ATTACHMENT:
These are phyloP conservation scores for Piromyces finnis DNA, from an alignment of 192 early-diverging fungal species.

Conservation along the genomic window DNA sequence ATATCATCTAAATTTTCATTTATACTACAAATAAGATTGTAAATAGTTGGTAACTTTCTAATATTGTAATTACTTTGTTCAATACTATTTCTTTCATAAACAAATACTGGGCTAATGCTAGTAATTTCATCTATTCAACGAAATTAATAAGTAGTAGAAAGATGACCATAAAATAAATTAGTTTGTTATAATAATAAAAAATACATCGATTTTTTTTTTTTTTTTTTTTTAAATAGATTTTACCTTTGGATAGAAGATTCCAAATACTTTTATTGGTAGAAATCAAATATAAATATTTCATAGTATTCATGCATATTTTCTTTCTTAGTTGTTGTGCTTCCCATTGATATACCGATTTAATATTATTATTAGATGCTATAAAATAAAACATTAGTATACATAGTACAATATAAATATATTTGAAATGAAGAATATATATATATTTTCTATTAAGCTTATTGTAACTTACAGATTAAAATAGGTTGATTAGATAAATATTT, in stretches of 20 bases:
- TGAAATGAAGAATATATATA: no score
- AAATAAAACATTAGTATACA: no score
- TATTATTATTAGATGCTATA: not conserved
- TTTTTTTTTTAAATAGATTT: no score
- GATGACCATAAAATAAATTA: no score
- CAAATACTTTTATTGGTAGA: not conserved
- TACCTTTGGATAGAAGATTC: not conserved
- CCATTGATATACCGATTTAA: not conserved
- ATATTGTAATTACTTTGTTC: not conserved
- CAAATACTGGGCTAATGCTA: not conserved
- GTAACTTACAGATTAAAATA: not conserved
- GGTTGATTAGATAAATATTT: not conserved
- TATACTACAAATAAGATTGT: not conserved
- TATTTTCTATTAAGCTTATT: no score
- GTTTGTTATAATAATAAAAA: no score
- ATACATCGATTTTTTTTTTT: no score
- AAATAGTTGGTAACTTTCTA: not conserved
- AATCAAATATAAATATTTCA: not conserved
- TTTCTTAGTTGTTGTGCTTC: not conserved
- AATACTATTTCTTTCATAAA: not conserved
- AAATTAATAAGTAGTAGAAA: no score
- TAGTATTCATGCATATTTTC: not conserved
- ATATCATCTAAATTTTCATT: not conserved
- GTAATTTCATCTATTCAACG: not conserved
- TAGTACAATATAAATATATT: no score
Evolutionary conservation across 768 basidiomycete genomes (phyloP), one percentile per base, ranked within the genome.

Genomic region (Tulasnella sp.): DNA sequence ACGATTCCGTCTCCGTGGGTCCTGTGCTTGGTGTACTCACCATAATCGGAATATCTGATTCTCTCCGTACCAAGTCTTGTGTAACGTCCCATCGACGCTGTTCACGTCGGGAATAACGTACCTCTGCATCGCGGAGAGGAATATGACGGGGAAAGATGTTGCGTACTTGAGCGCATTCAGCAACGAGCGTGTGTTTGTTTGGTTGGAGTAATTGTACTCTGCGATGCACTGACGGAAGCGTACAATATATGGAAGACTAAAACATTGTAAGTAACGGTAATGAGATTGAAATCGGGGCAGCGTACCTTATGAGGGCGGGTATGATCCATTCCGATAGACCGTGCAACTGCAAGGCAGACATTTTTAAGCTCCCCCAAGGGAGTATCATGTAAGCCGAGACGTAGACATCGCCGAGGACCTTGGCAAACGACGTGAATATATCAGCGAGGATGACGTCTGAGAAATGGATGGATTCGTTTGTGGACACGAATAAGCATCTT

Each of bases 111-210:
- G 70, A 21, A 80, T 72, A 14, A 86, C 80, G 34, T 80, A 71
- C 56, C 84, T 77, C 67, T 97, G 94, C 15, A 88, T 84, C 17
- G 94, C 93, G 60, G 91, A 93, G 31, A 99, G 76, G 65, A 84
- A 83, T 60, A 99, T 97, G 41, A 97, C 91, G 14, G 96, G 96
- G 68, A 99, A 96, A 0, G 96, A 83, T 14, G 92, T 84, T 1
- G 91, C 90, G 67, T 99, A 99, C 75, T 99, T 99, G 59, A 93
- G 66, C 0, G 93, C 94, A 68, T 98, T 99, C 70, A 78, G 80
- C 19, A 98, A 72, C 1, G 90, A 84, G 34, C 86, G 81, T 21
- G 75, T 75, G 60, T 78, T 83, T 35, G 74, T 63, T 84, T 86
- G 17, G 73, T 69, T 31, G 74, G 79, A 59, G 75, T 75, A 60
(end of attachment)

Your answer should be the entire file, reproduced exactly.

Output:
These are phyloP conservation scores for Piromyces finnis DNA, from an alignment of 192 early-diverging fungal species.

Conservation along the genomic window DNA sequence ATATCATCTAAATTTTCATTTATACTACAAATAAGATTGTAAATAGTTGGTAACTTTCTAATATTGTAATTACTTTGTTCAATACTATTTCTTTCATAAACAAATACTGGGCTAATGCTAGTAATTTCATCTATTCAACGAAATTAATAAGTAGTAGAAAGATGACCATAAAATAAATTAGTTTGTTATAATAATAAAAAATACATCGATTTTTTTTTTTTTTTTTTTTTAAATAGATTTTACCTTTGGATAGAAGATTCCAAATACTTTTATTGGTAGAAATCAAATATAAATATTTCATAGTATTCATGCATATTTTCTTTCTTAGTTGTTGTGCTTCCCATTGATATACCGATTTAATATTATTATTAGATGCTATAAAATAAAACATTAGTATACATAGTACAATATAAATATATTTGAAATGAAGAATATATATATATTTTCTATTAAGCTTATTGTAACTTACAGATTAAAATAGGTTGATTAGATAAATATTT, in stretches of 20 bases:
- TGAAATGAAGAATATATATA: no score
- AAATAAAACATTAGTATACA: no score
- TATTATTATTAGATGCTATA: not conserved
- TTTTTTTTTTAAATAGATTT: no score
- GATGACCATAAAATAAATTA: no score
- CAAATACTTTTATTGGTAGA: not conserved
- TACCTTTGGATAGAAGATTC: not conserved
- CCATTGATATACCGATTTAA: not conserved
- ATATTGTAATTACTTTGTTC: not conserved
- CAAATACTGGGCTAATGCTA: not conserved
- GTAACTTACAGATTAAAATA: not conserved
- GGTTGATTAGATAAATATTT: not conserved
- TATACTACAAATAAGATTGT: not conserved
- TATTTTCTATTAAGCTTATT: no score
- GTTTGTTATAATAATAAAAA: no score
- ATACATCGATTTTTTTTTTT: no score
- AAATAGTTGGTAACTTTCTA: not conserved
- AATCAAATATAAATATTTCA: not conserved
- TTTCTTAGTTGTTGTGCTTC: not conserved
- AATACTATTTCTTTCATAAA: not conserved
- AAATTAATAAGTAGTAGAAA: no score
- TAGTATTCATGCATATTTTC: not conserved
- ATATCATCTAAATTTTCATT: not conserved
- GTAATTTCATCTATTCAACG: not conserved
- TAGTACAATATAAATATATT: no score
Evolutionary conservation across 768 basidiomycete genomes (phyloP), one percentile per base, ranked within the genome.

Genomic region (Tulasnella sp.): DNA sequence ACGATTCCGTCTCCGTGGGTCCTGTGCTTGGTGTACTCACCATAATCGGAATATCTGATTCTCTCCGTACCAAGTCTTGTGTAACGTCCCATCGACGCTGTTCACGTCGGGAATAACGTACCTCTGCATCGCGGAGAGGAATATGACGGGGAAAGATGTTGCGTACTTGAGCGCATTCAGCAACGAGCGTGTGTTTGTTTGGTTGGAGTAATTGTACTCTGCGATGCACTGACGGAAGCGTACAATATATGGAAGACTAAAACATTGTAAGTAACGGTAATGAGATTGAAATCGGGGCAGCGTACCTTATGAGGGCGGGTATGATCCATTCCGATAGACCGTGCAACTGCAAGGCAGACATTTTTAAGCTCCCCCAAGGGAGTATCATGTAAGCCGAGACGTAGACATCGCCGAGGACCTTGGCAAACGACGTGAATATATCAGCGAGGATGACGTCTGAGAAATGGATGGATTCGTTTGTGGACACGAATAAGCATCTT

Each of bases 111-210:
- G 70, A 21, A 80, T 72, A 14, A 86, C 80, G 34, T 80, A 71
- C 56, C 84, T 77, C 67, T 97, G 94, C 15, A 88, T 84, C 17
- G 94, C 93, G 60, G 91, A 93, G 31, A 99, G 76, G 65, A 84
- A 83, T 60, A 99, T 97, G 41, A 97, C 91, G 14, G 96, G 96
- G 68, A 99, A 96, A 0, G 96, A 83, T 14, G 92, T 84, T 1
- G 91, C 90, G 67, T 99, A 99, C 75, T 99, T 99, G 59, A 93
- G 66, C 0, G 93, C 94, A 68, T 98, T 99, C 70, A 78, G 80
- C 19, A 98, A 72, C 1, G 90, A 84, G 34, C 86, G 81, T 21
- G 75, T 75, G 60, T 78, T 83, T 35, G 74, T 63, T 84, T 86
- G 17, G 73, T 69, T 31, G 74, G 79, A 59, G 75, T 75, A 60